What is a Gem?
Even the most general definition of a gem has many exceptions. Learn what qualities have been used to identify gemstones both scientifically and popularly.
3 Minute Read
A Working Definition of a Gem?
The following definition covers the vast majority of the stones we regard as gems:
Minerals that have been chosen for their beauty and durability, then cut and polished for use as human adornment.
Still, every defining feature in that definition has exceptions. This creates problems.
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This article is also a part of our Professional Gemologist Certification Course, in the unit An Introduction to Gemology.
Are All Gems Minerals?
Most gems are minerals, but some — notably pearl and amber — are organics. Living organisms create these materials. By definition, a mineral must be created inside the Earth. Hence, pearls fall into a different category. (To add some confusion, a pearl's coating is a mineral, even though pearls form inside a mollusk). Likewise, amber began life as tree sap. After millions of years, it transformed into a polymer, a natural plastic. People have regarded amber as a gem for thousands of years, although it's definitely not a mineral.
Must a Gem Be Beautiful?
Some people would consider gems colored Pepto-Bismol pink and olive green unattractive — like unakite, a variety of epidote. Some find them beautiful. Brown gems enjoy some popularity in “earth tone” jewelry pieces. Of course, others have different tastes. Beauty may be in the eye of the beholder, but do all who choose gems choose beauty? Do all gem enthusiasts select gemstones because they find them beautiful?
How Durable Must Gemstones Be?
For gemstone buyers, durability is usually a high priority. Nevertheless, two very popular gems are particularly delicate. Pearls generally last about a century as jewelry stones due to their softness. The simple act of wiping off dust will slowly wear away their coating. Perfumes and hairsprays can also stain and damage pearls. As ring stones, pearls need protective settings, especially for engagement rings.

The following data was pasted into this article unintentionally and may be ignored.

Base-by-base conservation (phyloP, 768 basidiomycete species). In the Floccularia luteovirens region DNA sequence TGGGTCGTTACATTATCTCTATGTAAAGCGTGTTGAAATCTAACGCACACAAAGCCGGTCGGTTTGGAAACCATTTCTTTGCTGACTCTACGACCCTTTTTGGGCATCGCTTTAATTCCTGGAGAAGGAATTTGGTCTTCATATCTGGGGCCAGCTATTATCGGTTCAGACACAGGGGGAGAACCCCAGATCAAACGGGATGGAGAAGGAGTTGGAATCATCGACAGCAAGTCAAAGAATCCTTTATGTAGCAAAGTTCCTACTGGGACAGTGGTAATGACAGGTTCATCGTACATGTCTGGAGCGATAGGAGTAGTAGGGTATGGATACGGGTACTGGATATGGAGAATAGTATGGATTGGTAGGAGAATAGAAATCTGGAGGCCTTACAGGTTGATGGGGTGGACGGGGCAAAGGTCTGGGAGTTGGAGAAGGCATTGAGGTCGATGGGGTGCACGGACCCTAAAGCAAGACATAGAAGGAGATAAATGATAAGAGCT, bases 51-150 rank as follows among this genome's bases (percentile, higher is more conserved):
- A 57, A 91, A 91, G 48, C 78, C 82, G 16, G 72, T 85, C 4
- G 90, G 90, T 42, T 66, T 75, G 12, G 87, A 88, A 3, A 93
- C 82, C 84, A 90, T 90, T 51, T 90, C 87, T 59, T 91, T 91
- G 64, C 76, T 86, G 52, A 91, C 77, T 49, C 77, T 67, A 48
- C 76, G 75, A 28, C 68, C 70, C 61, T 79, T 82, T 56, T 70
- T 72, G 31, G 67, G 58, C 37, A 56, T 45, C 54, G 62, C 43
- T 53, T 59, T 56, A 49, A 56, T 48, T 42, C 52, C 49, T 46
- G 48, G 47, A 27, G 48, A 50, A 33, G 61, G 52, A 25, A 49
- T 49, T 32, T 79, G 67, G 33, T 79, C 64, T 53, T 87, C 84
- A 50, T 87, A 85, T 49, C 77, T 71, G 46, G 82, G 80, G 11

Highly valued throughout history, opals are notoriously delicate. As they lose their high water content, they dry out and may crack. They may break with the slightest bump. They're sensitive to changes in temperature, too. I knew one customer who had a prized opal brooch in a protective setting. One night, as she left a Christmas party, the opal shattered with an audible crack as she went from the warmth indoors to the cold winter night. Many have shed tears over opals, and that has even contributed to the belief that opals bring bad luck.
Must All Gems Be Cut and Polished?
So much for beauty and durability. How about cutting and polishing? Currently, many people love using whole crystals or "raw stones" in jewelry. In decades past, this wasn't the case. Mother Nature's crystals can be exceptionally beautiful. Some even believe they have special metaphysical properties that are enhanced when left whole. So, we can't insist that our gems be cut and polished, either.
Can All Gemstones Be Worn as Jewelry?
The last qualification usually associated with a gemstone is its use for adornment. People have cut, polished, and admired about 3,000 minerals. Of these, only about a hundred show up in jewelry. The rest are simply too delicate to wear well and fall strictly in the collector's domain.
A Not Quite Scientific Definition of a Gem
Gemology was first recognized as a science only in the 1930s. Until that time, many people considered all transparent, red gems rubies, blue ones sapphires, and green ones emeralds. Today, as a professional gemologist, I can only call a crystallized beryllium-aluminum silicate with trace amounts of chromium or vanadium an emerald. Other beautiful green gems could be tsavorites, tourmalines, diopsides, and even sapphires.
The allure of gemstones lies in their fantasy of color and light. Beautifully colored stones have intrigued people since time immemorial. The love of gems hasn't changed. However, we now have to contend with a very scientific element. As much as I love the science of gemology, it has the unfortunate side effect of taking much of the mystique and romance out of our stones.
To heck with the definitions. If it makes your eyes light up, it's a true gem!
Donald Clark, CSM IMG
The late Donald Clark, CSM founded the International Gem Society in 1998. Donald started in the gem and jewelry industry in 1976. He received his formal gemology training from the Gemological Institute of America (GIA) and the American Society of Gemcutters (ASG). The letters “CSM” after his name stood for Certified Supreme Master Gemcutter, a designation of Wykoff’s ASG which has often been referred to as the doctorate of gem cutting. The American Society of Gemcutters only had 54 people reach this level. Along with dozens of articles for leading trade magazines, Donald authored the book “Modern Faceting, the Easy Way.”
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